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  • Sarah Fischbein

Bitcoin for dummies. (and ordinary people)


A cryptocurrency guide in simple English

While the world is watching. Bitcoin’s ownership has been shrouded in secrecy, but the concept is anything but. What is Bitcoin and how does it relate to cash flow? Is it a passing fad or is it here to stay? Will it go big before it goes bust? Understand some of the terminology and process behind the conversation. Crash or currency? Bitcoin started as a hacker’s method of payment and has evolved into a new form of digital currency. Called cryptocurrency, it’s a form of asset that has absolutely no traditional backing, tangible coinage or bank affiliation, yet it’s as real as it gets. In a digital age, it’s important to make note of how money has evolved. Dollar bills are FDIC insured, yet the concept of ‘backed by gold’ is long gone. Online shopping has created a world of mobile transaction and fluidity, with very few consumers using cash as a form of shopping. Money is quickly becoming a thing of digits, as opposed to an actual cash flow. Standard currencies are traditionally stored by banking. Mobile banking is often available, but complications include:

  • Bank holidays and early closings

  • Currency exchange fees and delays

  • Timeframe for money wiring

Cryptocurrencies are instant and have zero currency exchange rates because they are simply a transfer of value. Since no bank or entity actually moderates the currency flow, a public blockchain software operates based on universal wallet approvals for monetary transfers. A blockchain is a traceable software of digital currency which is similar to a voting process. While completely automated by the internet, it goes through approvals of its entire connectivity of data and users for every currency transfer. This January, the ever popular currency dropped from a record 20K to its current low of 11K. Is it a definite crash or is it just a bump in the road? Modern renaissance age. While it may seem as if digital currencies, also known as cryptocurrencies, are a futuristic approach to finance, it seems like the internet is taking us back to the age of the Renaissance. Bitcoins are the value exchange, pretty much like the trade transfers of ancient times. What makes an item an asset? The amount that people would pay for it. It’s how the cryptocurrencies are measured for estimated value. A cryptocurrency is an independently operated form of digital currency which is validated via a series of verified transfers and encryption techniques. Monitoring bitcoin. Already own bitcoin or interested in monitoring its progress? Coinbase is an app which operates on a similar platform as the Stock Exchange. It’s a user friendly way to be in control of purchases and rates for bitcoin and its sister companies.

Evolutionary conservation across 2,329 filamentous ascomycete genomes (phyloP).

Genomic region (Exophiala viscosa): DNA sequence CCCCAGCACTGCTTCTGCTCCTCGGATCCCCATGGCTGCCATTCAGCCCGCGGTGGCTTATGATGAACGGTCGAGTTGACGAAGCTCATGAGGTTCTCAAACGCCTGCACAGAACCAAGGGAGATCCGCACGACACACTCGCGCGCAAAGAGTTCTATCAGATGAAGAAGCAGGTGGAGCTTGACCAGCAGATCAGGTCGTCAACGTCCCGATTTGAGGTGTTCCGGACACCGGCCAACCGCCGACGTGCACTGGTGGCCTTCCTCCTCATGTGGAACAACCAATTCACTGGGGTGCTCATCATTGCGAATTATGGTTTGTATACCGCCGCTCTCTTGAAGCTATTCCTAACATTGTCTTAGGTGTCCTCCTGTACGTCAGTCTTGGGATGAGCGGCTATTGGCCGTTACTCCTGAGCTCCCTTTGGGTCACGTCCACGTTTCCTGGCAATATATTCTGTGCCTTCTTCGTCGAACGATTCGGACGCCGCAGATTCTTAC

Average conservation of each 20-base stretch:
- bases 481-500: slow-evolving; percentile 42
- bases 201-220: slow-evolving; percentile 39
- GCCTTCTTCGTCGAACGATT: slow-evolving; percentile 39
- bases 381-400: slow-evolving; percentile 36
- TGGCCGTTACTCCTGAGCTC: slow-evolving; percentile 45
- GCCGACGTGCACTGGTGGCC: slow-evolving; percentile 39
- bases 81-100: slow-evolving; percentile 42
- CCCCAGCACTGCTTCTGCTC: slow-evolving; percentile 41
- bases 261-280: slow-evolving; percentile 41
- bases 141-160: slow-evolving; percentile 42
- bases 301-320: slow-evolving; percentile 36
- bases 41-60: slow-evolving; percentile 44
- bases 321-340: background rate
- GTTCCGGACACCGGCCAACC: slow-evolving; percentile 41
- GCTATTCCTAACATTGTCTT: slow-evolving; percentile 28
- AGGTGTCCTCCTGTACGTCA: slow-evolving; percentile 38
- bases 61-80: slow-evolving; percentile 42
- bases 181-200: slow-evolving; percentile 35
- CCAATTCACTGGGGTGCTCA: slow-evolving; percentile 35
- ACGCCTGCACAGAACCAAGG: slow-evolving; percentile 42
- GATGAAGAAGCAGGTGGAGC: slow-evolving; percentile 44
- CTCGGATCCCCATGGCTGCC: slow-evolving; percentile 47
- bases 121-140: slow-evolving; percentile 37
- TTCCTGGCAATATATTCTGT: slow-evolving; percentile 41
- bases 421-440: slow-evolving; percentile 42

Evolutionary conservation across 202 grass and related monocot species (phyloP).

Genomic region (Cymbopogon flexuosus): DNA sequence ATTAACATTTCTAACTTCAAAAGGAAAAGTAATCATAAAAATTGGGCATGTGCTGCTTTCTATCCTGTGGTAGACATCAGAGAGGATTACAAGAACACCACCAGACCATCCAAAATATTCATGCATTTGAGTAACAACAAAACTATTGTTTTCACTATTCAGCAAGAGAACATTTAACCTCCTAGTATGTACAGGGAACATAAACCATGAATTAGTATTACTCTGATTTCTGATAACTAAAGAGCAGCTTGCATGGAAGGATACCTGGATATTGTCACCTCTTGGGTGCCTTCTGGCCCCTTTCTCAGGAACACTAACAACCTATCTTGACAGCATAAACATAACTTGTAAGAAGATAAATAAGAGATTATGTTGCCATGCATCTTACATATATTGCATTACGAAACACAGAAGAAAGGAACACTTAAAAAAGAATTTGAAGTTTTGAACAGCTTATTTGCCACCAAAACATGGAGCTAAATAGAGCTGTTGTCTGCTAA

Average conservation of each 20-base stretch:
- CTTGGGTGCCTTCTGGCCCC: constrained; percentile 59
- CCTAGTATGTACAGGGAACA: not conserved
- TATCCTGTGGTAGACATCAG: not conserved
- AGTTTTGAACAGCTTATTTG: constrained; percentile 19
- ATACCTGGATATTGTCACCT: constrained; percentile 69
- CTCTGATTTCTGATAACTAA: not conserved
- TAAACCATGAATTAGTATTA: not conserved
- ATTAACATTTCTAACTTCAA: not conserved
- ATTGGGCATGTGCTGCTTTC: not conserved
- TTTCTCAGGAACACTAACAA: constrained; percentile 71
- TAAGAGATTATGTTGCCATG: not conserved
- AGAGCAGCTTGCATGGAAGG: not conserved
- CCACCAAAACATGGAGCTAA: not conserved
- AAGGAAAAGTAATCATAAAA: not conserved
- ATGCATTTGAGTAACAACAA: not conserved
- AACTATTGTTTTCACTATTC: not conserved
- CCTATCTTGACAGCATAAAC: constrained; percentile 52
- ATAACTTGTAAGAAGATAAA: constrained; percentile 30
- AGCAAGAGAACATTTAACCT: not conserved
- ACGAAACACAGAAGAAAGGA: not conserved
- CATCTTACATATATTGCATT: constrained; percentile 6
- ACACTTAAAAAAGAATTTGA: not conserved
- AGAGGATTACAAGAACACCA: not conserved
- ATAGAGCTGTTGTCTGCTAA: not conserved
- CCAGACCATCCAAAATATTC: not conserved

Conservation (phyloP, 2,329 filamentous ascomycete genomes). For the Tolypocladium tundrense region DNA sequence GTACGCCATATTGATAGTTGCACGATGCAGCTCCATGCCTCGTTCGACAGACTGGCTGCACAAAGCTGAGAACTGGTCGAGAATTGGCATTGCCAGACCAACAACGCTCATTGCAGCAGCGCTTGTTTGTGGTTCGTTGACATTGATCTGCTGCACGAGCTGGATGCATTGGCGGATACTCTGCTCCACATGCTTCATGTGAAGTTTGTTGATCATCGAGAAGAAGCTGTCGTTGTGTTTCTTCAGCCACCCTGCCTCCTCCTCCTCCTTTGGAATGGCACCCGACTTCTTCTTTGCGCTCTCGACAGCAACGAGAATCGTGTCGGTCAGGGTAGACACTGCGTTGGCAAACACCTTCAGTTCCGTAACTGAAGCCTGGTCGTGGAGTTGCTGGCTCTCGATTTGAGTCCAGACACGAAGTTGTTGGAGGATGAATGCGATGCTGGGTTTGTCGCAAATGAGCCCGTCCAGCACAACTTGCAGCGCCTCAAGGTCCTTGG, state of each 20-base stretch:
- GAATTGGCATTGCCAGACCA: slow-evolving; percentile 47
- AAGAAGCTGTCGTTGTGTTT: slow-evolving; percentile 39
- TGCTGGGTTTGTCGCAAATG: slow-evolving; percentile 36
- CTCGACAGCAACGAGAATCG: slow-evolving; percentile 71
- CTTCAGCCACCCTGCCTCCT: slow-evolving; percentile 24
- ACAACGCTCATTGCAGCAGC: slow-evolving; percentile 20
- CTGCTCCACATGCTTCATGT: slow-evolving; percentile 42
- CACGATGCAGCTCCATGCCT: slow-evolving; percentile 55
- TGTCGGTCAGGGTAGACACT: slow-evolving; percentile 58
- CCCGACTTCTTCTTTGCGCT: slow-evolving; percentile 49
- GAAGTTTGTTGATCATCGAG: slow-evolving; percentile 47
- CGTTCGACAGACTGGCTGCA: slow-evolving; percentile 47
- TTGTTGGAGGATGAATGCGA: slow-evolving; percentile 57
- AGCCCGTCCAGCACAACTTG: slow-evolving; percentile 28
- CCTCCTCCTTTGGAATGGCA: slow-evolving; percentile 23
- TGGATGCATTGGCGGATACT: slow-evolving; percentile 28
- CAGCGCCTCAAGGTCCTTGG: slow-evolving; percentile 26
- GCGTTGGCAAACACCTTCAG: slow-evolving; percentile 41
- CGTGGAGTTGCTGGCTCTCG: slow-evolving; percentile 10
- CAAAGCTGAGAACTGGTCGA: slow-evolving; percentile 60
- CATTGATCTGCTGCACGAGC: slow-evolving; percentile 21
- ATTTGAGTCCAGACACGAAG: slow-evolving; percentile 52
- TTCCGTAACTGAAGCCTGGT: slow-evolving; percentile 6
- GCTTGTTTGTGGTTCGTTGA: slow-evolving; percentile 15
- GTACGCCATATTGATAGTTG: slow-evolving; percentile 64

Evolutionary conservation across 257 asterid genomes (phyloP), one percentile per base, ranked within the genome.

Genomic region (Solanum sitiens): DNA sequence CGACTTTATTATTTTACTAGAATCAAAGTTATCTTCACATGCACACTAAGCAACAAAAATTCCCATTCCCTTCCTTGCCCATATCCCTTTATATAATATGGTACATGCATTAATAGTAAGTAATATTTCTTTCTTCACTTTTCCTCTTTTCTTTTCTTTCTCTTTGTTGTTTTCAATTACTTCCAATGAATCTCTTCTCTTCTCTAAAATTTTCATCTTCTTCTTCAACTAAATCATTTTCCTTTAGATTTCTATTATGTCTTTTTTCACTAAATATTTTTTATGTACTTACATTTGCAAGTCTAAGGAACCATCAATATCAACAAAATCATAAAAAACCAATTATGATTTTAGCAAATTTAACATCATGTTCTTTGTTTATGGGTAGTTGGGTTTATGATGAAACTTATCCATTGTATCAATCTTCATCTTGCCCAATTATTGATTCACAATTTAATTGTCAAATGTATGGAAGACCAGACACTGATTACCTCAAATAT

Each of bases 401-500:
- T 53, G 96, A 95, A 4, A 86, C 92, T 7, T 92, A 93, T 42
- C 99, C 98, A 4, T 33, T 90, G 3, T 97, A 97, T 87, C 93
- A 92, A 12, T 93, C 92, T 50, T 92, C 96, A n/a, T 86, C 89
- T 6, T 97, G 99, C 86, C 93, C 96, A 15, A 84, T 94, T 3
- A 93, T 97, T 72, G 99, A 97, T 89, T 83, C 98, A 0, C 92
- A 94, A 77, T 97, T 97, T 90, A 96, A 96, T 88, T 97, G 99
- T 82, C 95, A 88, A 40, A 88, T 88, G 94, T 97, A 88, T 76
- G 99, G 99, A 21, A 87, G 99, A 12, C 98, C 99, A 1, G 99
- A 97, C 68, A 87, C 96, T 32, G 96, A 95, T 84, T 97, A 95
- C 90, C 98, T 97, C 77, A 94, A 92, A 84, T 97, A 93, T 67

• Monitor your cryptocurrency growth and activity.

  • Set alerts to your specification.

  • Purchase currency in its gateway integration.

  • Multi manage currencies: Bitcoin/ Ethereum/ Litecoin/ Bitcoin Cash.

Bitcoin can be explained in terms of loyalty points. Instead of just for a particular airline or retail chain, your points are a universal form of recognized cash flow for payments and assets. Stat status.

  • Bitcoin started in 2009 by a code name, Satoshi Nakamoto.

  • There’s some theory that the actual founder is Elon Musk, inventor of the Hyperloop.

  • Bitcoin’s process is completely anonymous, with no need to enter real names or data.

  • Bitcoin’s current rate is 11K, after a recent drop.

  • Similar cryptocurrencies are also on the rise and may be wise investment opportunities.

The future of Bitcoin is somewhat unknown. For now, it’s losing popularity and gaining speculation. Experts are predicting a rather unstable future for the cryptocurrency, it may be too early to know. Will the concept become the new norm or will it end as quickly as it all started? We may not be certain yet, but some investment specialists say there’s money to be made in the process. Are you banking on it? Sarah


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